|(b) Progressive recurrent thrombosis, erythematous skin lesion, unconfirmed suspicion of thrombosis||1|
|(c) No other causes of thrombocytopenia||0|
Other cause of thrombocytopenia
|(a) No other cause of thrombocytopenia||2|
|(b) Presence of other possible causes of thrombocytopenia||1|
|(c) Definitive other cause of thrombocytopenia is present||0|
4. Laboratory diagnostics
Laboratory investigation of HIT includes two categories of tests: immunologic assays for detecting circulating anti-PF4/heparin antibodies usually of IgG class and functional assays which detect antiplatelet antibodies capable to induce heparin-dependent platelet activation and thrombogenic potential (Table 2) [10, 11, 12].
|Anti H-PF4 assays (antigen-antygody assays):|
|(a) Gel-columns-mycro-particle assay||High||Moderate||High||Low|
|(b) Lateral flow immunodiffudion assay-IgG||High||Moderate||High||Moderate|
In laboratory investigations of HIT II, anti-heparin-PF4 antibody tests are most commonly used in immunologic assays and serotonin-release assay (SRA) to determine anti-heparin antibody-induced platelet activation. In addition to, SRA heparin-induced platelet activation/aggregation assay (HIPA) is used when the thrombogenic potential of the present antibodies should be determined or
To exclude other causes of thrombocytopenia, differential diagnosis should include pseudo thrombocytopenia (artifact), massive pulmonary embolism, disseminated intravascular coagulation (DIK), sepsis, other drug-induced thrombocytopenia (e.g. by GP IIb/IIIa inhibitors), autoimmune or alloimmune thrombocytopenia, post-transfusion purpura, diabetic ketoacidosis, and antiphospholipid syndrome with thrombocytopenia .
Treatment of HIT patients is complex. In severely ill, heparin-treated patients who develop HIT II, there is often a misbalance of antithrombotic molecules including protein C, antithrombine III, thrombomodulin, and others. If there is a lack of these regulators, their substitution may increase the anticoagulant effect of heparin alternatives . Clinical assessment plays a key role not only in discerning the platelet count decrease caused by anti-heparin antibodies from the platelet count decrease caused by the underlying disease but also in the selection of anticoagulant agent .
According to the clinical practice guidelines on antithrombotic therapy and prevention of thrombosis, if there is laboratory evidence of anti-heparin antibodies, heparin should be discontinued immediately, and replaced by some other non-heparin anticoagulant. Most commonly used alternative anticoagulants are: direct thrombin inhibitors, heparinoids, and factor Xa inhibitors (Table 3) .
|Direct thrombin inhibitors (DTI)||Hirudin, lepirudin, bivaluridin argartoban|
|Factor Xa inhibitors||Fondaparinux|
|Direct oral anticoagulants(DOACs)||Dabigatran, apixaban, rivaroxaban|
|Other||Intravenous gamma globulins (IVIG)|
Hirudin is a direct inhibitor of thrombin and acts independently of cofactors such as antithrombin. (19) Therefore, hirudin may be more effective in the presence of platelet-rich thrombi. Hirudin can also inhibit thrombin bound to fibrin or fibrin degradation products.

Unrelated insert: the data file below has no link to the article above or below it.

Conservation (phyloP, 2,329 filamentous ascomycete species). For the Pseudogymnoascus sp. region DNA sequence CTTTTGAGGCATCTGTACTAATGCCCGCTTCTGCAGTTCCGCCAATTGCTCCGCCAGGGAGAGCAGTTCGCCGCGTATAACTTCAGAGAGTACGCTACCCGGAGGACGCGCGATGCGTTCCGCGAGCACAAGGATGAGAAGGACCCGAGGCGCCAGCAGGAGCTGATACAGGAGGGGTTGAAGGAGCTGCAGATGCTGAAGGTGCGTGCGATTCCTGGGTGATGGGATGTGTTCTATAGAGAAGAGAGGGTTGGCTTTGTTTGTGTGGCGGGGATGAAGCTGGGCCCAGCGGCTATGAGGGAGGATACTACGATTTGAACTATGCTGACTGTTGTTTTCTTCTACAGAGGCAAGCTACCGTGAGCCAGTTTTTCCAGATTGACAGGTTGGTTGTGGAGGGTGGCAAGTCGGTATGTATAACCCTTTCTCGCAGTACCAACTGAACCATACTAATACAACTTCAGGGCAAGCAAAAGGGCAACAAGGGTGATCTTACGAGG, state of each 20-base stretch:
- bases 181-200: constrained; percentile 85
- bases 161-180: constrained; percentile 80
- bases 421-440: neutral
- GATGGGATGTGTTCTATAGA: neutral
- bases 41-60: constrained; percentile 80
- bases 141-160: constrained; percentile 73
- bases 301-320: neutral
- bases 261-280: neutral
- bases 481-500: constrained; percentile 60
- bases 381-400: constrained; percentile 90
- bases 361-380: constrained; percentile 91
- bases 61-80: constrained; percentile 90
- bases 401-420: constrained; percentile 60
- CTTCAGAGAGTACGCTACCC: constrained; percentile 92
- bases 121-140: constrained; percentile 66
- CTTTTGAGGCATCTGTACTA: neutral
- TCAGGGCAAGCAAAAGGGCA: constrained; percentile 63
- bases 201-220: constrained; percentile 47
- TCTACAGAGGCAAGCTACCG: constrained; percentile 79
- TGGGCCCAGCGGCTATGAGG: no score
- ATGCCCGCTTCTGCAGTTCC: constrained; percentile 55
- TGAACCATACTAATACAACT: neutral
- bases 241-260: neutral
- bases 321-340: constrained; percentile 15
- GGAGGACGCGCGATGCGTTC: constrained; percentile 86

Lepirudin is a recombinant hirudin and is a highly specific direct and irreversible inhibitor of thrombin. One molecule of lepirudin binds with one molecule of thrombin. Lepirudin is almost exclusively excreted by the kidneys and hence systemic clearance of lepirudin is dependent on the glomerular filtration rate. The drug should be avoided in hemodialysis patients and those with acute renal failure with creatinine clearance <15 ml min−1 (normally 120 ml min−1) or serum creatinine >528 μmol liter−1. The 2006 British Guidelines recommend lepirudin, recombinant protein, and direct thrombin inhibitor to be used as heparin alternatives .
Bivalirudin is a direct thrombin inhibitor and an analogue of the peptide fragment hirugen, which is a compound derived from hirudin. Unlike lepirudin, the binding of bivalirudin to thrombin is reversible. Bivalirudin binds specifically to the catalytic site and substrate-binding site of thrombin. The US Food and Drug Administration (FDA) has approved bivalirudin for use in patients undergoing coronary angioplasty with unstable angina who are also on aspirin therapy .
Argatroban is a direct competitive synthetic inhibitor of thrombin. It binds reversibly to the thrombin catalytic site and therefore, inhibits reactions that are catalyzed or induced by the presence of soluble and clot-bound thrombin. When given i.v. and is metabolized in the liver by cytochrome P450 enzymes it is 100% bioavailable. Unchanged drug is excreted in the urine (16%) and feces (14%). It is eliminated as its metabolite in the feces (65%), presumably through biliary secretion, and in the urine (22%) .
It should be taken into account that all non-heparin anticoagulants may also lead to anaphylactic reaction and bleeding. However, unlike heparin, there is no known antidote for these agents and laboratory monitoring of their effects and antibody cross-reactivity is difficult (anti-Xa activity and ellagic time are not standard laboratory tests for hemostasis), in addition to the high price of the substance.